Over the past century, opinion polls have come to pervade American politics. Despite their shortcomings, the notion prevails that polls broadly represent public sentiment. But do they? In Silent Voices, Adam Berinsky presents a provocative argument that the very process of collecting information on public preferences through surveys may bias our picture of those preferences. In particular, he focuses on the many respondents who say they "don't know" when asked for their views on the political issues of the day.
Using opinion poll data collected over the past forty years, Berinsky takes an increasingly technical area of researchpublic opinionand synthesizes recent findings in a coherent and accessible manner while building on this with his own findings. He moves from an in-depth treatment of how citizens approach the survey interview, to a discussion of how individuals come to form and then to express opinions on political matters in the context of such an interview, to an examination of public opinion in three broad policy areasrace, social welfare, and war. He concludes that "don't know" responses are often the result of a systematic process that serves to exclude particular interests from the realm of recognized public opinion. Thus surveys may then echo the inegalitarian shortcomings of other forms of political participation and even introduce new problems altogether.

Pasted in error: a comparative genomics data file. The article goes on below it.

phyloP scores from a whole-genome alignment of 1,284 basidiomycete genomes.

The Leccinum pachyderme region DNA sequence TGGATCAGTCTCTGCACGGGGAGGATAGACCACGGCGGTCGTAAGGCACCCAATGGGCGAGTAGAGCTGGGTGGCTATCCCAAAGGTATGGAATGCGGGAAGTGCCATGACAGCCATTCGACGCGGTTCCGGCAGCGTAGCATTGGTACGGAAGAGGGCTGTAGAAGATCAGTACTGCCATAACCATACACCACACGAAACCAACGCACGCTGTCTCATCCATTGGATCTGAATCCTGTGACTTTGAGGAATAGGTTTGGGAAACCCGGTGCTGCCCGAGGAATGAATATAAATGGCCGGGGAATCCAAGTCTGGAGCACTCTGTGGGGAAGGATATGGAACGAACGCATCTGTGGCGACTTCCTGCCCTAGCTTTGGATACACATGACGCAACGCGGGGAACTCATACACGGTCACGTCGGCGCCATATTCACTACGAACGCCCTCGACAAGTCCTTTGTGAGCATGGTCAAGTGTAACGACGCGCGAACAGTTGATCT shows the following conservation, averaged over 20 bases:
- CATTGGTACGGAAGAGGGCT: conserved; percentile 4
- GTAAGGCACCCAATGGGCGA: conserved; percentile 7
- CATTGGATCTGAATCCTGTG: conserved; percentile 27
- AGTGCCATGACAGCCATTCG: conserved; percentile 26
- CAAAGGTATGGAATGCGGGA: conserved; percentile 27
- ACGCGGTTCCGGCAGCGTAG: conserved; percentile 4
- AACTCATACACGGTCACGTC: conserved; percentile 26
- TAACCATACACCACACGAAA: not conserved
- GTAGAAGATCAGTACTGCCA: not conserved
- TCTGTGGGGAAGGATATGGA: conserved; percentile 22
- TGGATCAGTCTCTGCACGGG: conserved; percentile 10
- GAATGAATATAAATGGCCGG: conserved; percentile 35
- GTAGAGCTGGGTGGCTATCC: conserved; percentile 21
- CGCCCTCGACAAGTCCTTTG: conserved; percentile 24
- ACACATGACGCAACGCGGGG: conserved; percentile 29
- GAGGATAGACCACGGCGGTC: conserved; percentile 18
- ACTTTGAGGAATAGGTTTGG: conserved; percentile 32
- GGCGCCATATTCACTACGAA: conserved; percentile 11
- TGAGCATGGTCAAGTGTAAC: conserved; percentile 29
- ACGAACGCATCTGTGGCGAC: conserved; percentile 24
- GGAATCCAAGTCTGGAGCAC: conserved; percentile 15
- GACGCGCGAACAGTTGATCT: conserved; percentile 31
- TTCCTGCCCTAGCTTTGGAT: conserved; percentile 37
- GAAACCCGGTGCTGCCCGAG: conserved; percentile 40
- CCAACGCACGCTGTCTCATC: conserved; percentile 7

|Publisher:||Princeton University Press|
|Product dimensions:||6.20(w) x 9.20(h) x 1.00(d)|
About the Author
Adam J. Berinsky is Associate Professor of Political Science at Massachusetts Institute of Technology.
Table of Contents
Representation, Public Opinion, and the Voice of the People 1
Opinion Polling and the Silencing of Political Voice 14
The Search for the Voice of the People: Considering the Unspoken 36
The Dynamics of Racial Policy Opinion, 1972-1994 51
Social Welfare Policy and Public Opinion, 1972-1996 84
The Changing Context of Public Opinion Concerning the Vietnam War, 1964-1972 105
Public Opinion and Political Voice 127
APPENDIX TO CHAPTER 3 145
APPENDIX TO CHAPTER 4 169
APPENDIX TO CHAPTER 5 176
What People are Saying About This
A significant contribution to the field of public opinion, this book will be useful to readers interested in public opinion, race and politics, and survey research more generally.
Paul Gronke, Reed College, author of "The Electorate, the Campaign, and the Voter"
Silent Voices is an important addition to the public opinion and survey research literatures, and it will be of interest to many people concerned with issues of representation as well. Adam Berinsky provides convincing evidence that people who don't answer survey questions may differ systematically from those who do. As a result, surveys may give biased estimates of the distribution of public opinion on policy issues.
Stanley Feldman, Stony Brook University